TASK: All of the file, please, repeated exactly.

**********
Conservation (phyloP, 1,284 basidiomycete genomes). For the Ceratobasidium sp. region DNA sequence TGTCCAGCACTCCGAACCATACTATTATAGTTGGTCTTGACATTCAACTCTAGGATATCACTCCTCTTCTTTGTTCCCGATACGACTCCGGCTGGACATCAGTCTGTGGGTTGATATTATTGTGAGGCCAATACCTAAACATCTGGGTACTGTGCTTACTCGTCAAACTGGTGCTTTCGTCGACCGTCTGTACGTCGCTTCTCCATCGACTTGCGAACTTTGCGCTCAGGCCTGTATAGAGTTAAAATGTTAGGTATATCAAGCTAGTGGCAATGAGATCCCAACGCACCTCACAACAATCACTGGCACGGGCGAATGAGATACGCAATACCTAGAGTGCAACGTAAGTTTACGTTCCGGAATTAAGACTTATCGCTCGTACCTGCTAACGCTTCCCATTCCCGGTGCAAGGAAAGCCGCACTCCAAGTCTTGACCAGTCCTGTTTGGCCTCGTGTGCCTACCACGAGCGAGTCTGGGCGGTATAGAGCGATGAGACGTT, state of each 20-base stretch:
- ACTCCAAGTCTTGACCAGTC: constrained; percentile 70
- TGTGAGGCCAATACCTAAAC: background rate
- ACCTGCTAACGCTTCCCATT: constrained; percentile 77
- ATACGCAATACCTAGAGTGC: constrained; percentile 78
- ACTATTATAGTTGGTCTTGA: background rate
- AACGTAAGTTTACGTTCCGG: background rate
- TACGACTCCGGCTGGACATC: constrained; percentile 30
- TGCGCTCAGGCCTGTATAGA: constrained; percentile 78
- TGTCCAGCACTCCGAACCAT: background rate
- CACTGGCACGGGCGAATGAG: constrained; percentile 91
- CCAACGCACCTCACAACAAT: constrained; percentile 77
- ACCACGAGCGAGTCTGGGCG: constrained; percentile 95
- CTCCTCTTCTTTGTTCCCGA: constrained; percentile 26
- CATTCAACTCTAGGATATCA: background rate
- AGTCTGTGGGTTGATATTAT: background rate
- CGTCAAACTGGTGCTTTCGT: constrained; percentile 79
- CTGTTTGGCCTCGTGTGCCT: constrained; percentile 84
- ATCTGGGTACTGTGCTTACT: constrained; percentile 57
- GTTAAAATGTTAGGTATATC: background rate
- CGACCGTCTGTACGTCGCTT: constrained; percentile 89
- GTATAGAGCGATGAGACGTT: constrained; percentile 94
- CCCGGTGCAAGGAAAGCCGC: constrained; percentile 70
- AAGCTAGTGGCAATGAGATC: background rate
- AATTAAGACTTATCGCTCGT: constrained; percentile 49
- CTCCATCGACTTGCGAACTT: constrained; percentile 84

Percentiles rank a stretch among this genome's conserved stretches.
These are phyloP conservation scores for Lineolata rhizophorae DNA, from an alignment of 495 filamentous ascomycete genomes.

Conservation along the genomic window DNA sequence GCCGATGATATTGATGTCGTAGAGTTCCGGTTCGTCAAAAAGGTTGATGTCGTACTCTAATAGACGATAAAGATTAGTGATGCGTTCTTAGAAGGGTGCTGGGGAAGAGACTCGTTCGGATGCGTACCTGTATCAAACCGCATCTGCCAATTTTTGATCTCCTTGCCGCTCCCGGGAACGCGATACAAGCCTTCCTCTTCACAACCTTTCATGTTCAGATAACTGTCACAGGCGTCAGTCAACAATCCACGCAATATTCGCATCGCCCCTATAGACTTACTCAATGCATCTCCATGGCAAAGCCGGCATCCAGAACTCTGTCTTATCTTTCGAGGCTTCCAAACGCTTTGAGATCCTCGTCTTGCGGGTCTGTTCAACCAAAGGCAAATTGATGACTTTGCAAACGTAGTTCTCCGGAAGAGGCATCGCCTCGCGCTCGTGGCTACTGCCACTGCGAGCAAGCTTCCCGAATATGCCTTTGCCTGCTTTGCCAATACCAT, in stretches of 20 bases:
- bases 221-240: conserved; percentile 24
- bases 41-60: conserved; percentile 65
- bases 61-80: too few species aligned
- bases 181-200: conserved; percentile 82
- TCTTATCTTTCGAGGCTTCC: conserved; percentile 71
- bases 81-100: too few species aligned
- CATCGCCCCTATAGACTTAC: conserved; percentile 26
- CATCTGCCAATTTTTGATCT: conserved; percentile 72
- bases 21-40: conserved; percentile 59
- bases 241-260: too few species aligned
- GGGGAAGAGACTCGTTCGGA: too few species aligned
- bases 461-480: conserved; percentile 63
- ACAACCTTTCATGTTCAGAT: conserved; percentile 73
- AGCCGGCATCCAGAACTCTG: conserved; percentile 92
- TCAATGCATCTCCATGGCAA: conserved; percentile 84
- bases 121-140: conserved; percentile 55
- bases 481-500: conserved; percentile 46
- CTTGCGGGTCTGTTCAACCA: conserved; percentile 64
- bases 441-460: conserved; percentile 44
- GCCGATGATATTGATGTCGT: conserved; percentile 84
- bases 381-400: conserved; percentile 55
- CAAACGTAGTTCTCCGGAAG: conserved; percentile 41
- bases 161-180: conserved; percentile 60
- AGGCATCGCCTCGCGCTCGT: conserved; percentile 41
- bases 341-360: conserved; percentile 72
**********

Conservation (phyloP, 1,284 basidiomycete genomes). For the Ceratobasidium sp. region DNA sequence TGTCCAGCACTCCGAACCATACTATTATAGTTGGTCTTGACATTCAACTCTAGGATATCACTCCTCTTCTTTGTTCCCGATACGACTCCGGCTGGACATCAGTCTGTGGGTTGATATTATTGTGAGGCCAATACCTAAACATCTGGGTACTGTGCTTACTCGTCAAACTGGTGCTTTCGTCGACCGTCTGTACGTCGCTTCTCCATCGACTTGCGAACTTTGCGCTCAGGCCTGTATAGAGTTAAAATGTTAGGTATATCAAGCTAGTGGCAATGAGATCCCAACGCACCTCACAACAATCACTGGCACGGGCGAATGAGATACGCAATACCTAGAGTGCAACGTAAGTTTACGTTCCGGAATTAAGACTTATCGCTCGTACCTGCTAACGCTTCCCATTCCCGGTGCAAGGAAAGCCGCACTCCAAGTCTTGACCAGTCCTGTTTGGCCTCGTGTGCCTACCACGAGCGAGTCTGGGCGGTATAGAGCGATGAGACGTT, state of each 20-base stretch:
- ACTCCAAGTCTTGACCAGTC: constrained; percentile 70
- TGTGAGGCCAATACCTAAAC: background rate
- ACCTGCTAACGCTTCCCATT: constrained; percentile 77
- ATACGCAATACCTAGAGTGC: constrained; percentile 78
- ACTATTATAGTTGGTCTTGA: background rate
- AACGTAAGTTTACGTTCCGG: background rate
- TACGACTCCGGCTGGACATC: constrained; percentile 30
- TGCGCTCAGGCCTGTATAGA: constrained; percentile 78
- TGTCCAGCACTCCGAACCAT: background rate
- CACTGGCACGGGCGAATGAG: constrained; percentile 91
- CCAACGCACCTCACAACAAT: constrained; percentile 77
- ACCACGAGCGAGTCTGGGCG: constrained; percentile 95
- CTCCTCTTCTTTGTTCCCGA: constrained; percentile 26
- CATTCAACTCTAGGATATCA: background rate
- AGTCTGTGGGTTGATATTAT: background rate
- CGTCAAACTGGTGCTTTCGT: constrained; percentile 79
- CTGTTTGGCCTCGTGTGCCT: constrained; percentile 84
- ATCTGGGTACTGTGCTTACT: constrained; percentile 57
- GTTAAAATGTTAGGTATATC: background rate
- CGACCGTCTGTACGTCGCTT: constrained; percentile 89
- GTATAGAGCGATGAGACGTT: constrained; percentile 94
- CCCGGTGCAAGGAAAGCCGC: constrained; percentile 70
- AAGCTAGTGGCAATGAGATC: background rate
- AATTAAGACTTATCGCTCGT: constrained; percentile 49
- CTCCATCGACTTGCGAACTT: constrained; percentile 84

Percentiles rank a stretch among this genome's conserved stretches.
These are phyloP conservation scores for Lineolata rhizophorae DNA, from an alignment of 495 filamentous ascomycete genomes.

Conservation along the genomic window DNA sequence GCCGATGATATTGATGTCGTAGAGTTCCGGTTCGTCAAAAAGGTTGATGTCGTACTCTAATAGACGATAAAGATTAGTGATGCGTTCTTAGAAGGGTGCTGGGGAAGAGACTCGTTCGGATGCGTACCTGTATCAAACCGCATCTGCCAATTTTTGATCTCCTTGCCGCTCCCGGGAACGCGATACAAGCCTTCCTCTTCACAACCTTTCATGTTCAGATAACTGTCACAGGCGTCAGTCAACAATCCACGCAATATTCGCATCGCCCCTATAGACTTACTCAATGCATCTCCATGGCAAAGCCGGCATCCAGAACTCTGTCTTATCTTTCGAGGCTTCCAAACGCTTTGAGATCCTCGTCTTGCGGGTCTGTTCAACCAAAGGCAAATTGATGACTTTGCAAACGTAGTTCTCCGGAAGAGGCATCGCCTCGCGCTCGTGGCTACTGCCACTGCGAGCAAGCTTCCCGAATATGCCTTTGCCTGCTTTGCCAATACCAT, in stretches of 20 bases:
- bases 221-240: conserved; percentile 24
- bases 41-60: conserved; percentile 65
- bases 61-80: too few species aligned
- bases 181-200: conserved; percentile 82
- TCTTATCTTTCGAGGCTTCC: conserved; percentile 71
- bases 81-100: too few species aligned
- CATCGCCCCTATAGACTTAC: conserved; percentile 26
- CATCTGCCAATTTTTGATCT: conserved; percentile 72
- bases 21-40: conserved; percentile 59
- bases 241-260: too few species aligned
- GGGGAAGAGACTCGTTCGGA: too few species aligned
- bases 461-480: conserved; percentile 63
- ACAACCTTTCATGTTCAGAT: conserved; percentile 73
- AGCCGGCATCCAGAACTCTG: conserved; percentile 92
- TCAATGCATCTCCATGGCAA: conserved; percentile 84
- bases 121-140: conserved; percentile 55
- bases 481-500: conserved; percentile 46
- CTTGCGGGTCTGTTCAACCA: conserved; percentile 64
- bases 441-460: conserved; percentile 44
- GCCGATGATATTGATGTCGT: conserved; percentile 84
- bases 381-400: conserved; percentile 55
- CAAACGTAGTTCTCCGGAAG: conserved; percentile 41
- bases 161-180: conserved; percentile 60
- AGGCATCGCCTCGCGCTCGT: conserved; percentile 41
- bases 341-360: conserved; percentile 72